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Battlefield America: Is Gitmo in Your Future?

A retired top CIA analyst ponders if he could be arrested and held under the Senate's new military detention policy.

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Early Obfuscation

From my erstwhile colleagues at CIA, there has been more mumbo-jumbo aimed at disguising what is really afoot. According to press reports, the CIA general counsel has already said, disingenuously:  “American citizens are not immune from being treated like an enemy if they take up arms against the United States.”

But one does not need to “take up arms” in order to be labeled a “combatant,” as the government is defining such terms. Awlaki didn’t take up arms; he was said to have provided “material support to terrorism” by his alleged – but unproven – encouragement of terrorist attacks on the United States. (Under the new NDAA, a similar fate could befall someone who advocates resistance to “coalition partners,” like NATO countries or some corrupt governments that are U.S. allies, such as the Karzai regime in Afghanistan or the terror-linked government of Pakistan).

In the broad strokes of defining American “partners” and al-Qaeda/Taliban “associated forces,” will Israel fall into the first group and Iran, Hamas and Hezbollah get lumped into the second?

Could material support be nothing more than providing financial support for the U.S. Boat to Gaza, which challenged the  Israeli embargo of Hamas-ruled Gaza? If creative lawyers for this or some future administration get busy, would the new NDAA provide authority for the military to detain such a U.S. citizen under the Law of War and transfer him or her to Guantanamo or elsewhere?

Conflicting legal interpretations of the bill are now more about whether military detentions would be mandatory or would the president still retain some discretion.

In sum, the wording appears to create a parallel military justice system that, theoretically, we are all subject to. All that would be needed is an allegation by someone that we assisted someone who in some way assisted someone else in some way. An actual terrorist act would not be needed – and neither would a trial by one’s peers as guaranteed by the Constitution to determine actual “guilt.”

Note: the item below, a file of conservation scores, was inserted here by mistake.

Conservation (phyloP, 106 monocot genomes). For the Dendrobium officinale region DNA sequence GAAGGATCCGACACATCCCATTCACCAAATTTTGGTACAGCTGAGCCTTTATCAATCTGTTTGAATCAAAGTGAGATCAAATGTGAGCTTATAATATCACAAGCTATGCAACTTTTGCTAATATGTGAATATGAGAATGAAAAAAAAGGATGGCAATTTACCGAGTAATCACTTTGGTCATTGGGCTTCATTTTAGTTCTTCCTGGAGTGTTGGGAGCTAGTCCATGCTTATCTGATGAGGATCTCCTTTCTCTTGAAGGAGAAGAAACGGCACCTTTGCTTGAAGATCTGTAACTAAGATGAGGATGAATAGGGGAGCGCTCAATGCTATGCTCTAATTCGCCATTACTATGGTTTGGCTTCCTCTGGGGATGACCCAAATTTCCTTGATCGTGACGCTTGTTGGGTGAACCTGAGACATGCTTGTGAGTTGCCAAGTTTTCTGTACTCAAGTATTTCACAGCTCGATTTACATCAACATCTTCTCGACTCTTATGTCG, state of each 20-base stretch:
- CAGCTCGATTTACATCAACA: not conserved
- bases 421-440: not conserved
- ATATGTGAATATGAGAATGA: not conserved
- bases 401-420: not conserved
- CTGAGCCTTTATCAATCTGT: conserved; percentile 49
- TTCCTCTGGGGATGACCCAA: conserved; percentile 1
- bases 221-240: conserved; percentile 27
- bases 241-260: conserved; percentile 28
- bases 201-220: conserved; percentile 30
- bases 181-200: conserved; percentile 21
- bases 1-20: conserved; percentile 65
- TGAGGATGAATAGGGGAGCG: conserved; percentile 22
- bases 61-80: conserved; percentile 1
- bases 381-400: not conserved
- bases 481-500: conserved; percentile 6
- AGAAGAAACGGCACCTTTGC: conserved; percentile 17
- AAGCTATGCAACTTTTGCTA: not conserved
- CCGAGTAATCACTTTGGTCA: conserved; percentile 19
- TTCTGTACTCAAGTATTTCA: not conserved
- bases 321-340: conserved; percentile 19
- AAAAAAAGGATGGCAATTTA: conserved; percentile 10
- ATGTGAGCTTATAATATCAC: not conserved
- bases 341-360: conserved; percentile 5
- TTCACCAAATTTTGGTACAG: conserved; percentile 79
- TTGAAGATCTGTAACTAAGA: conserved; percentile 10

Should you be tempted to dismiss this as “liberal fear-mongering,” take a look at this item from FoxNews.com with its gleeful headline: “Democrat-Controlled Senate Passes Constitution-Shredding Defense Authorization Bill”:

“The bill would require military custody of a suspect deemed to be a member of Al Qaeda or its affiliates and involved in plotting or committing attacks on the United States. … The legislation also would give the government the authority to have the military hold an individual suspected of terrorism indefinitely, without a trial.

“‘Since the bill puts military detention authority on steroids and makes it permanent, American citizens and others are at greater risk of being locked away by the military without charge or trial if this bill becomes law,’ said Christopher Anders, senior legislative counsel for the American Civil Liberties Union.”

A key element in the Senate bill, like the House version, is to expand the original Authorization of the Use of Military Force Act (AUMF) of September 2001 so it no longer links exclusively to 9/11. This creates the kind of ambiguity that allows Sens. John McCain, R-Arizona, and Lindsey Graham, R-South Carolina, to claim that the bill’s stringent provisions do apply to U.S. citizens, as well as non-citizens.

In addition, the new wording adds “associated forces” (whatever that means) to the previous AUMF’s list of targets. The language of the AUMF of September 2001 was limited to “those nations, organizations, or persons he [the President] determines planned, authorized, committed, or aided the terrorist attacks that occurred on September 11, 2001, or harbored such organizations or persons.”

Burning the Midnight Oil